Elfrida hadn’t. She searched the Can’s feeds until she found the one from Lomax’s Superlifter. She gasped. Huge and ugly, the naked torus of Botticelli Station wallowed in the clouds, lit by glancing beams of light from the Superlifters.

The station had been gradually losing altitude all this time. A couple of sols ago it had crossed the tropopause into the troposphere, where the winds were weaker but the familiar devils of heat and pressure came into play. Now it drifted a mere 34 kilometres above the surface—so low that if this were Earth, the engineers on the station would be able to see individual buildings. But here, all they could see was superheated murk. They were working in hazard-resistant suits borrowed from Space Force, in temperatures of around 180° Celsius. Under those hellish conditions, they had achieved a miracle.

The Nagasaki had been maneuvered underneath Botticelli Station and speared its needle-prow through the torus, like a dolphin catching a ring on its nose. The station now perched askew on top of what had been the cathedral’s domed roof.

“Is anything holding it on?” Elfrida wondered aloud.

“Nuts and bolts,” someone said.

“All right,” Lomax said. “We’ve taken everyone off, except for that bearded madman. We are now running away like little girls.”

“Girls can run faster than that,” shouted someone who sounded like Petruzzelli.

“We’re being careful,” Lomax said.

The conjoined vessels sank away into the clouds, like sea creatures sinking back into the depths. In reality, Elfrida knew, they were not sinking. The Superlifters were retreating into space as fast as they could trudge.

“No one’s ever fired up a fusion drive in six bars of mostly carbon dioxide before,” Lomax remarked. “The whole dang atmosphere might go up. Who knows?”

Light bloomed deep in the clouds.

“Here we go,” Lomax said.

It was like watching an asteroid impact in reverse. Instead of vanishing, the flash grew whiter, brighter, bigger. Lomax’s feed, in one corner of Elfrida’s vision, seemed to foreshadow the expansion of the pinpoint star she could see with her naked eye.

Shouts erupted all over the public channel. “Oh my dog! The whole amosphere is going up!”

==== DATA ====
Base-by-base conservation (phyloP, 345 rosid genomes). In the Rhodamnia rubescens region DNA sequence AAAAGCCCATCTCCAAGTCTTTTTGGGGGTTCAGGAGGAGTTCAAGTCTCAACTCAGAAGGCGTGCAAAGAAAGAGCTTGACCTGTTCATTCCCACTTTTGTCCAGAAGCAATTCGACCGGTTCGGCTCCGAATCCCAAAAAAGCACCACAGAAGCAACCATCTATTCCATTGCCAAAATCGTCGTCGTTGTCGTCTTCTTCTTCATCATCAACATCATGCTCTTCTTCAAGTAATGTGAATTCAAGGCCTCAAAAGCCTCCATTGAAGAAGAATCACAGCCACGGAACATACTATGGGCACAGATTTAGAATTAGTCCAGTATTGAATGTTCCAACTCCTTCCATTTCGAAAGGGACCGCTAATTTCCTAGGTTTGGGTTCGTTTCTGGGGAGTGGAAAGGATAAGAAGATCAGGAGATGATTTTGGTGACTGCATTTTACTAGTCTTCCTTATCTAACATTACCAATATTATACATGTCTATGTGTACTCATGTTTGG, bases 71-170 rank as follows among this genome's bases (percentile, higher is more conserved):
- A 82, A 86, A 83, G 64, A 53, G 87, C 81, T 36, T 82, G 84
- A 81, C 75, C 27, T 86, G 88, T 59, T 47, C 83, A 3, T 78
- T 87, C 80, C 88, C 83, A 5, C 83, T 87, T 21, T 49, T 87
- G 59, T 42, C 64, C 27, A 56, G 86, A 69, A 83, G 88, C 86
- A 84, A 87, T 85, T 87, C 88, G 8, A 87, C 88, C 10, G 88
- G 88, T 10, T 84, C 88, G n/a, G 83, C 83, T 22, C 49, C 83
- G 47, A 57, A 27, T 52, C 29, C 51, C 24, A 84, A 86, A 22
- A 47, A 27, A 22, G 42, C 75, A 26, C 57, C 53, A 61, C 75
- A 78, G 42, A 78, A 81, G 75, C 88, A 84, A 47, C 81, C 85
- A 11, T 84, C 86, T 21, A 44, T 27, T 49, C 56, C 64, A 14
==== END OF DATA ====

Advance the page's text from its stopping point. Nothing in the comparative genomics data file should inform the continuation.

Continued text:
“Well, that’s one way to destroy evidence,” dos Santos murmured on their private frequency. She sounded as if she were smiling.

“The oxygen’s burning,” Elfrida groaned. “Six bars of carbon dioxide? Not even half! They forgot to figure in what the Project has already done to the atmosphere! Our green slime produces oxygen, and because oxygen is lighter than CO2, it’s all risen into the troposphere. And now it’s burning. Our oxygen!”

Now easily visible without filters, the spot of fire on the nightside of Venus flickered blue and green around the edges.

“And methane!” Elfrida moaned. She wanted to kill someone.

“Yeah,” dos Santos said. “Major facepalm moment.”

A familiar, long-unheard voice cut across the babble on the public channel. “Yee-haaaa! Vee have escape velocity!”

Captain Sikorsky—in the words of Lomax, ‘that bearded madman’—was on the bridge of Botticelli Station, piloting the station on its wild ride towards space. He had lobbied successfully for the job because no one else wanted it.

“Now firing explosive charges,” Sikorsky screamed. “Nagasaki ees jettisoned! Do svidaniya!

Out of the inferno spreading across the nightside, Botticelli Station came flying like a frisbee. It hurtled into orbit and coasted to an altitude appropriate for its momentum.

The Nagasaki followed, flaming like a comet. For a moment it appeared as if the ancient passenger ship, too, would escape Venus’s gravity well. Then it exploded.

“The attempt has now been launched,” Cydney Blaisze informed the solar system, seated in front of a traffic meter that showed her audience growing by millions of people per second. “We’ll know very soon whether it succeeded or failed. But whatever the outcome, we’ll know one thing beyond a doubt: Venus matters so much to these brave men and women that some of them are prepared to die for humanity’s future on the White Planet. The United Nations Venus Remediation Project will live on as a testament to their dedication and courage, a symbol of the pioneering human spirit.”